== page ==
Wait 'Til Next Year

Minnesota is likely to keep the Twins thanks to a stadium deal and has no choice but to build a stadium for the University of Minnesota. But the Vikings' deal, for this year anyway, appears dead on arrival. Yet, that may be the best thing for the Vikings in the big picture of things.

The Vikings' stadium deal, which was arguably tacked on to a Twins baseball stadium deal for no other reason than partisan politics, is dead in the water. Sounds like bad news. But, in reality, it may end up as positive news for Vikings fans.

The excitement raised by the potential of a Vikings stadium deal jumping to the front of the line in the begrudging acceptance of Minnesota legislators has been dashed. As has been written here numerous times in the past, it takes the potential of a franchise leaving before state politicos get off their duffs to stand up and be counted. Fortunately for the career politicians that don't want to make waves in an election year, the Vikings stadium has been effectively pushed another year out.

On its own, the Vikings stadium deal has a good chance of getting public acceptance. Zygi Wilf has never said he would take the Vikings out of Minnesota – despite lucrative offers available in Los Angeles. By contrast, Twins owner Carl Pohlad was willing to contract his own team from Major League Baseball. You can draw your own conclusions from that act. Yet, it got a decade of inaction moving in both state and local government to "save" the Twins franchise.

As it stands now, it appears that a Twins stadium deal is close to being finalized and a University of Minnesota stadium deal has a better-than-average shot of being done as well. So where does that leave the Vikings? A year away from convincing legislators of the obvious – if any professional franchise should happen to leave Minnesota, it shouldn't be the Vikings.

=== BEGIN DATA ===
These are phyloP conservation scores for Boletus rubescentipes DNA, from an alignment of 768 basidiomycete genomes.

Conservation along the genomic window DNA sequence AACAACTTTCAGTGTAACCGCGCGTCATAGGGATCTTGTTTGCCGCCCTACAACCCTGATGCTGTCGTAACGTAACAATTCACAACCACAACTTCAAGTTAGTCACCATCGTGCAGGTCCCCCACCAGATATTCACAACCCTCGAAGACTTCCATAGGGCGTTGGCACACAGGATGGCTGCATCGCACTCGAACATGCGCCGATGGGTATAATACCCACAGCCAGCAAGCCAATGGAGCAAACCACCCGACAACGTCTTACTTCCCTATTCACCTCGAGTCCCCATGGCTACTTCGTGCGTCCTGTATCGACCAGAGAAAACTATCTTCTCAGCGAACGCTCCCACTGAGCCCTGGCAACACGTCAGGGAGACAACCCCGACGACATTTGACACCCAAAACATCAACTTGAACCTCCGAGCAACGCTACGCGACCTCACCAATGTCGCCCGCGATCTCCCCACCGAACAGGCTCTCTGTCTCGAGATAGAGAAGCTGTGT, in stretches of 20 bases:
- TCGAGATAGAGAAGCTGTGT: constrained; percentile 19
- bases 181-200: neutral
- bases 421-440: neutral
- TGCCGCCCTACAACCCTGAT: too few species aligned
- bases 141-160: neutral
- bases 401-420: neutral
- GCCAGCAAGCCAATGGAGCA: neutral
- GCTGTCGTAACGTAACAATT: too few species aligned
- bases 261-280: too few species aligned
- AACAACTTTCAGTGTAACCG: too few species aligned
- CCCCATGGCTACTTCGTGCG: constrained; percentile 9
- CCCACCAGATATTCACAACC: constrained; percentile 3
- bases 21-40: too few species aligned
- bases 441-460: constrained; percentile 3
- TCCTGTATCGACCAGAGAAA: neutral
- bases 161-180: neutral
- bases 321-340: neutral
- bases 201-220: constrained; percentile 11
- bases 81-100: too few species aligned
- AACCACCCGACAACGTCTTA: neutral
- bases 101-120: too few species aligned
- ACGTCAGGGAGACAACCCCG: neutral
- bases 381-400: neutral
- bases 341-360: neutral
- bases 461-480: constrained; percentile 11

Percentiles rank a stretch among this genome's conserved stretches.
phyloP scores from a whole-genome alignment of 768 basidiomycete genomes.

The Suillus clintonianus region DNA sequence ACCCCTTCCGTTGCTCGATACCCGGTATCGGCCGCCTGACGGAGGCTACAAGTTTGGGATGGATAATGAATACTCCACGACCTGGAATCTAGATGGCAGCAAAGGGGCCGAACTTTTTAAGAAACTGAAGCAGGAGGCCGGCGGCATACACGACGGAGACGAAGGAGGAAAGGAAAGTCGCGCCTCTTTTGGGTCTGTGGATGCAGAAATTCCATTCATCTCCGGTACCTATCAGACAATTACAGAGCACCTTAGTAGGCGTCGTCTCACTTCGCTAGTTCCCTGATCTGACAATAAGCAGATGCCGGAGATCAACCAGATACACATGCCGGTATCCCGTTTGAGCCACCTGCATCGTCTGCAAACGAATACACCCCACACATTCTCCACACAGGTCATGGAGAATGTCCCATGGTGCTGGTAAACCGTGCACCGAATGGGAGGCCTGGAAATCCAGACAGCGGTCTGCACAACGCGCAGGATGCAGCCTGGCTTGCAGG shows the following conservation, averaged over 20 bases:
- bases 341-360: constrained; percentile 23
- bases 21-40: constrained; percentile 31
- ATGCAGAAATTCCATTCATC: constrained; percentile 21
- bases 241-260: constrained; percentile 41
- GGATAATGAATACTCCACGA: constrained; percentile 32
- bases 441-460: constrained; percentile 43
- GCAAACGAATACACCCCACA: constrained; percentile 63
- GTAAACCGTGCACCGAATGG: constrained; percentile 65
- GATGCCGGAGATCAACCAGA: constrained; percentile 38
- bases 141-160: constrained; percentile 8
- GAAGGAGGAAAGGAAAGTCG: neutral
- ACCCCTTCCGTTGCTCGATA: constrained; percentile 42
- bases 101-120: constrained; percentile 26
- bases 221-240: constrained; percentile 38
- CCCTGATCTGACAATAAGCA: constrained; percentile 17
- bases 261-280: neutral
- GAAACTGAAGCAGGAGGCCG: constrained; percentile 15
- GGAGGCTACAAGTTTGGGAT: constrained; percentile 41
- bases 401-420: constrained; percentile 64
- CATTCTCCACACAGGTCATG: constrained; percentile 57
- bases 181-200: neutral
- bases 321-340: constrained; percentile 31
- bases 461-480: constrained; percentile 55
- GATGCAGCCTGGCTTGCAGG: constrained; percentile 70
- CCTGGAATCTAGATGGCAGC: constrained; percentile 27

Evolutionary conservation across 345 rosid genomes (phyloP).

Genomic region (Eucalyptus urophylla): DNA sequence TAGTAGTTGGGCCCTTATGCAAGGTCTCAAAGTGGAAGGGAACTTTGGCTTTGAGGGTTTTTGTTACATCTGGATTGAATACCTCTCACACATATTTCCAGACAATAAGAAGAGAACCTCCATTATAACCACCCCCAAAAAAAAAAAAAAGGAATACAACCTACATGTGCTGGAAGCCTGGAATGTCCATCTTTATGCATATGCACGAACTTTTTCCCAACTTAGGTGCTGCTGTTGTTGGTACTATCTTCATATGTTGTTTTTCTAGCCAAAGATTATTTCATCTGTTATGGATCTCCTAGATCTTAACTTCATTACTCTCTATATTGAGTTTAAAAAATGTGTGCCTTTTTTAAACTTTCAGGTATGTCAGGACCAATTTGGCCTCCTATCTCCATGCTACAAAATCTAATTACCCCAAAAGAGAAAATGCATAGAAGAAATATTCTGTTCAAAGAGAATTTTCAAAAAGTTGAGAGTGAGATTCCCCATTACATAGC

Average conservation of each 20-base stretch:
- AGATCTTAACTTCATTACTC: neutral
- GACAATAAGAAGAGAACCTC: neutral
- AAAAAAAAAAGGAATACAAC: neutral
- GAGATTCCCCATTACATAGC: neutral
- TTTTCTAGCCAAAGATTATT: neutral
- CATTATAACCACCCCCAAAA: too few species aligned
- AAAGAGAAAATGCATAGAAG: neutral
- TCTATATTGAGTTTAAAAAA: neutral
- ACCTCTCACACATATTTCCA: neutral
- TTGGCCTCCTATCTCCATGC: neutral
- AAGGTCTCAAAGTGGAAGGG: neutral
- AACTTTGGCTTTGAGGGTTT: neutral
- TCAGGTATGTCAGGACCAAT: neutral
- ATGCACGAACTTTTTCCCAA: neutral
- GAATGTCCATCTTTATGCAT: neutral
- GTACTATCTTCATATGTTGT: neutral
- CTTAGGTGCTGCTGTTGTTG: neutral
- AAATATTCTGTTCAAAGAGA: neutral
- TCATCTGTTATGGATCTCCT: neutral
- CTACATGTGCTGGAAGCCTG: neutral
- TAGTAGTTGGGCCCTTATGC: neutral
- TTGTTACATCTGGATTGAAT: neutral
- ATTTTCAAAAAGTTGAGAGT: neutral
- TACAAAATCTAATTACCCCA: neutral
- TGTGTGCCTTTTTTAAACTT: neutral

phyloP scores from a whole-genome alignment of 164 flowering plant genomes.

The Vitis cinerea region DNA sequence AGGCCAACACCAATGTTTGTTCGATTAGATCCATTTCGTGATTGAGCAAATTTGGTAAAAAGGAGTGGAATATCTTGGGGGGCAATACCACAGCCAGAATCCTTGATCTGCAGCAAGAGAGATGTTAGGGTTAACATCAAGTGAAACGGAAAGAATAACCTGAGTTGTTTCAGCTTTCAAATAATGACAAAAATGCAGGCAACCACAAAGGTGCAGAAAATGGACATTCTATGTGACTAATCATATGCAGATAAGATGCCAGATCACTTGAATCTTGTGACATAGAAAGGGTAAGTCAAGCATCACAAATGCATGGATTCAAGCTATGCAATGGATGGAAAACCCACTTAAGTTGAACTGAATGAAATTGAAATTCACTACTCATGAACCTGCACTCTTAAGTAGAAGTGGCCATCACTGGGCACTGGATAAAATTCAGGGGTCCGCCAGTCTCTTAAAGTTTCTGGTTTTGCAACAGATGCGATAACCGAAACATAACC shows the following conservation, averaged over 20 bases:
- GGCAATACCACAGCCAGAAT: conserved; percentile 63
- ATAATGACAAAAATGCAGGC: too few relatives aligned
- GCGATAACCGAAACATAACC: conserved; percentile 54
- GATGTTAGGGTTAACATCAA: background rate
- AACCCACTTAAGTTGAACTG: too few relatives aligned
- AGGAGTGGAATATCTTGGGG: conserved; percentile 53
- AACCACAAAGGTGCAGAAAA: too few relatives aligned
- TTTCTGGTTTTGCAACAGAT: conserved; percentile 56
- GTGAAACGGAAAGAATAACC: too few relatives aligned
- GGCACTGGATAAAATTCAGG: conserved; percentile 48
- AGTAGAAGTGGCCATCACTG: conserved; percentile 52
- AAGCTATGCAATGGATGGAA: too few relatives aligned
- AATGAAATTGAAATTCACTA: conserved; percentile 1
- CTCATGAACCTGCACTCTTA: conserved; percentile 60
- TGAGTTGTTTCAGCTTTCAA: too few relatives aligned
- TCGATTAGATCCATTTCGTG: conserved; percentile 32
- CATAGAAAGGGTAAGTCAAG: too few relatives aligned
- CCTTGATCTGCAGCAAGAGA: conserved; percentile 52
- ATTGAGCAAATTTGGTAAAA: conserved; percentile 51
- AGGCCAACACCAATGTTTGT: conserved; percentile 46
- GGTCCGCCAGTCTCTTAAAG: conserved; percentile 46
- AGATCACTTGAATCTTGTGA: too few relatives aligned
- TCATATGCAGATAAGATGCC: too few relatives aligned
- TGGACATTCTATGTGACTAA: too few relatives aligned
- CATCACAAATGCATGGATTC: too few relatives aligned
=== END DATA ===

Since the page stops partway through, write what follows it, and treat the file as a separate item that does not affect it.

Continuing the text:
Many supporters of the Vikings stadium deal agreed with the recent decision to separate the stadium issues – much less the millions in "transit funding" that would have been included in any legislation that would have addressed an Anoka County stadium plan. The governor wouldn't sign it. A referendum likely wouldn't have passed. Sooner than later, we would have to accept that the Los Angeles Vikings would be playing within miles of the Lakers – another Minnesota export.

A one-year delay on getting a Vikings deal done is not something that should be construed as positive. It's not. But with the Twins and most likely the University of Minnesota out of the way, the Vikings stadium plan – which would guarantee $1 billion in private investment in an area devoid of working monetary capital – would have a better chance of passing in a non-election year. Nobody ever said politics makes sense. But, when faced with the reality of turning one's back on one of America's greatest cash cows, common sense will get a chance to be heard.

* Brad Childress will be reunited with another of his former charges, thanks to a trade struck Thursday. The Vikings sent undrafted free agent rookie Hank Baskett to the Eagles in exchange for third-year wide receiver Billy McMullen. McMullen never found a place in the Eagles offense, but he is familiar with the terminology with the offensive system Childress is going to incorporate with the Vikings. Barring injury, expect to see McMullen make the final 53-man roster.
*The Vikings released defensive back Laroni Gallishaw Thursday.
* The Rams are looking to add a veteran defensive lineman to their roster and one of the names being tossed out is former Viking Jason Fisk. While Rams head coach Scott Linehan has no first-hand knowledge of Fisk, VU has been told that he has been given solid recommendations by former Vikings personnel.

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